3 Steps to Ringworm Prevention
Proper hygiene habits and preventative measures can help to minimize the risk of contracting ringworm infections. However, it is always best for individuals who believe they have been exposed to the infection to consult with a medical professional.
Keep the Skin Dry
Ringworm thrives in moist areas and often develops in skin folds such as the groin area and under the arms. Immediately toweling off following baths and showers, applying baby powder or corn starch to the skin, and changing socks and underwear once a day can help to keep the skin dry and protected.
Wear Protective Footwear in Moist Environments
Ringworm infections of the feet are known to develop following contact with contaminated water, often present on the floors of moist environments such as locker rooms, public showers and public swimming pools. Wearing protective, waterproof shoes such as flip-flops or rubber sandals while showering or walking through locker rooms and pool areas can help to prevent the feet from coming in contact with ringworm fungi.
Wash Clothing, Towels and Bedding in Fungicidal Soap
Ringworm can be transferred to the skin via contact with contaminated towels, bedding, clothing and sports equipment. Individuals who believe they may have been exposed to the fungus and those who use shared fitness equipment at public gyms should wash all bedding, towels and gym clothing in hot water with anti-fungal laundry soap. Wiping down shared gym equipment prior to use can also help to prevent the spread of ringworm.
Avoid Direct Contact With Infected Animals
Animals can also develop ringworm infections and transfer the fungi to humans. A common symptom of ringworm in animals is fur loss that leads to bald spots on the body. Avoiding direct contact with infected animals can help to prevent transmission. It is important for pet owners to seek treatment for their pets if they suspect an infection.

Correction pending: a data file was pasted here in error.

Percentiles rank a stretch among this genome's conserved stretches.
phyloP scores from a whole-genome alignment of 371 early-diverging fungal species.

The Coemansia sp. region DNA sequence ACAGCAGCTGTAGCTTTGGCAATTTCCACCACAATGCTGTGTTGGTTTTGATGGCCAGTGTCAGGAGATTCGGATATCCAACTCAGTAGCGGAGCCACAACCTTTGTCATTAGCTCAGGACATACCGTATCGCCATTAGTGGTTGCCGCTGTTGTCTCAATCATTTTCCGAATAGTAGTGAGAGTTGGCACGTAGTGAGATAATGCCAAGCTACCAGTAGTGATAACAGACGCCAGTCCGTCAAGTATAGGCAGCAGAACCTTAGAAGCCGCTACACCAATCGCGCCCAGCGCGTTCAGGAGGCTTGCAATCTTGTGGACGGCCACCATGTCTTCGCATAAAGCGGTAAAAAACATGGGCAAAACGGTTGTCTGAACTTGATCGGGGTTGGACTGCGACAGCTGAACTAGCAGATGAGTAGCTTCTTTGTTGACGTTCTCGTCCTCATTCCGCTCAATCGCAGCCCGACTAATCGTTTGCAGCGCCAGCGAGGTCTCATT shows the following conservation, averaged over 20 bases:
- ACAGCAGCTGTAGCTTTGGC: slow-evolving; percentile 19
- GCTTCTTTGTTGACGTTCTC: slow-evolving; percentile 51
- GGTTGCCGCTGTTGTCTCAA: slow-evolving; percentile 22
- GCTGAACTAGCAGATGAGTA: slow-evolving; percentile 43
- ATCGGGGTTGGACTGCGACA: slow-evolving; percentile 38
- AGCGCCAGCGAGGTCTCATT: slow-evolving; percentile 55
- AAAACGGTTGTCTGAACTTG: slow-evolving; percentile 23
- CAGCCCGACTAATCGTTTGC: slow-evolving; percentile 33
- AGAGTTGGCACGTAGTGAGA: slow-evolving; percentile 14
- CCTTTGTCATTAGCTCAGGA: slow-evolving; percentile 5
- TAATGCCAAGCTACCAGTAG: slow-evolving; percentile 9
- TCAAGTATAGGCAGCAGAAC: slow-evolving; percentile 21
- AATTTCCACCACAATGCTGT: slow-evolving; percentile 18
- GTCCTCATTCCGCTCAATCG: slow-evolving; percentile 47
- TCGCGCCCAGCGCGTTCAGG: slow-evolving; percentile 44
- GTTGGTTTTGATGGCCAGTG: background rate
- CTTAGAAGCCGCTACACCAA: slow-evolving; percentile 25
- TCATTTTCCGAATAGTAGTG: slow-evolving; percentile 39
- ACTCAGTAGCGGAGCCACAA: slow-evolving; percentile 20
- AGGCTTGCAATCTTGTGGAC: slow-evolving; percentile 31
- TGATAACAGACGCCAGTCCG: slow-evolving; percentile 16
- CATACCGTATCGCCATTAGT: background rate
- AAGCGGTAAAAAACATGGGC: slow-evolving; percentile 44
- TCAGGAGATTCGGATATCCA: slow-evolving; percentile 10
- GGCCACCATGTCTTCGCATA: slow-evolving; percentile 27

Ringworm is a fungal infection that causes a circular, ring-type rash on the skin. Ringworm fungi feed off human keratin, a substance that is naturally present on the skin's outer layers. The infection can develop anywhere on the body, including the scalp and nails.
When ringworm develops on the feet, it is referred to as athlete's foot. The infection can be easily passed from one person to another via skin to skin contact or sharing objects such as towels or combs. Individuals can also contract ringworm of the feet by walking barefoot in moist, contaminated areas such as locker rooms or swimming pool areas.
Ringworm infections can cause uncomfortable symptoms such as itching and pain, and can take up to four weeks to heal with treatment. Fortunately, ringworm infections can often be avoided by taking some simple preventative measures.